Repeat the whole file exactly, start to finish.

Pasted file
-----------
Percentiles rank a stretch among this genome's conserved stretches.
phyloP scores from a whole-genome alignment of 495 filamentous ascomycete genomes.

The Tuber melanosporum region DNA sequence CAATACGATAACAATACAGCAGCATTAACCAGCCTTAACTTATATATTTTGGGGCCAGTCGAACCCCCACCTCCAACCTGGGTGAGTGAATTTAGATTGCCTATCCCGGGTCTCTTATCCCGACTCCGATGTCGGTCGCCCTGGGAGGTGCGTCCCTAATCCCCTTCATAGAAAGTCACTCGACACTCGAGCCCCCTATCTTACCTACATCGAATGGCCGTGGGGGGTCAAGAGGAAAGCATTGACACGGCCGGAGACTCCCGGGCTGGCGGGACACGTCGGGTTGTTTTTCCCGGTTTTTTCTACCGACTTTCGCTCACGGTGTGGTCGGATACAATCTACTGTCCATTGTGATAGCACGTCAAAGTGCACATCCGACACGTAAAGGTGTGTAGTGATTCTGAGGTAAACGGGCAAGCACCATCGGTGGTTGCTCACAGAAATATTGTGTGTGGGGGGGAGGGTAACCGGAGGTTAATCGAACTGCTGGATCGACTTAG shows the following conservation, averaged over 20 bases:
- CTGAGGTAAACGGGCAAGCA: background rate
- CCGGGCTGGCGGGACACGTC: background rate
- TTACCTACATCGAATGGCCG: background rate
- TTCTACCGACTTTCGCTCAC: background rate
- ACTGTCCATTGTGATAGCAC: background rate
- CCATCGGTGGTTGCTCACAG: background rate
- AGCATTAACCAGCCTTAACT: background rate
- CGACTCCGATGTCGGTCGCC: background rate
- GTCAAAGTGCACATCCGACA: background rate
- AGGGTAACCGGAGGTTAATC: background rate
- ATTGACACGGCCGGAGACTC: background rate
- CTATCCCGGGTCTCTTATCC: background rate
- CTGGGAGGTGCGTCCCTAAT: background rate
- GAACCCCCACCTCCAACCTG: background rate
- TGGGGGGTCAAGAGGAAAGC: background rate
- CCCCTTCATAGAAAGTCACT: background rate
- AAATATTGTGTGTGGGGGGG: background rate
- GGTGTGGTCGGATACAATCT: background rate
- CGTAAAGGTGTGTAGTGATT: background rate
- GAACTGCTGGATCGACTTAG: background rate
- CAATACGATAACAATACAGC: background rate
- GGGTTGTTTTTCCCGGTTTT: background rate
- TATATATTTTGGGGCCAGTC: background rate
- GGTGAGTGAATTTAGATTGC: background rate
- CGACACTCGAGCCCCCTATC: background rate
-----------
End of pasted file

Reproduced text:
Percentiles rank a stretch among this genome's conserved stretches.
phyloP scores from a whole-genome alignment of 495 filamentous ascomycete genomes.

The Tuber melanosporum region DNA sequence CAATACGATAACAATACAGCAGCATTAACCAGCCTTAACTTATATATTTTGGGGCCAGTCGAACCCCCACCTCCAACCTGGGTGAGTGAATTTAGATTGCCTATCCCGGGTCTCTTATCCCGACTCCGATGTCGGTCGCCCTGGGAGGTGCGTCCCTAATCCCCTTCATAGAAAGTCACTCGACACTCGAGCCCCCTATCTTACCTACATCGAATGGCCGTGGGGGGTCAAGAGGAAAGCATTGACACGGCCGGAGACTCCCGGGCTGGCGGGACACGTCGGGTTGTTTTTCCCGGTTTTTTCTACCGACTTTCGCTCACGGTGTGGTCGGATACAATCTACTGTCCATTGTGATAGCACGTCAAAGTGCACATCCGACACGTAAAGGTGTGTAGTGATTCTGAGGTAAACGGGCAAGCACCATCGGTGGTTGCTCACAGAAATATTGTGTGTGGGGGGGAGGGTAACCGGAGGTTAATCGAACTGCTGGATCGACTTAG shows the following conservation, averaged over 20 bases:
- CTGAGGTAAACGGGCAAGCA: background rate
- CCGGGCTGGCGGGACACGTC: background rate
- TTACCTACATCGAATGGCCG: background rate
- TTCTACCGACTTTCGCTCAC: background rate
- ACTGTCCATTGTGATAGCAC: background rate
- CCATCGGTGGTTGCTCACAG: background rate
- AGCATTAACCAGCCTTAACT: background rate
- CGACTCCGATGTCGGTCGCC: background rate
- GTCAAAGTGCACATCCGACA: background rate
- AGGGTAACCGGAGGTTAATC: background rate
- ATTGACACGGCCGGAGACTC: background rate
- CTATCCCGGGTCTCTTATCC: background rate
- CTGGGAGGTGCGTCCCTAAT: background rate
- GAACCCCCACCTCCAACCTG: background rate
- TGGGGGGTCAAGAGGAAAGC: background rate
- CCCCTTCATAGAAAGTCACT: background rate
- AAATATTGTGTGTGGGGGGG: background rate
- GGTGTGGTCGGATACAATCT: background rate
- CGTAAAGGTGTGTAGTGATT: background rate
- GAACTGCTGGATCGACTTAG: background rate
- CAATACGATAACAATACAGC: background rate
- GGGTTGTTTTTCCCGGTTTT: background rate
- TATATATTTTGGGGCCAGTC: background rate
- GGTGAGTGAATTTAGATTGC: background rate
- CGACACTCGAGCCCCCTATC: background rate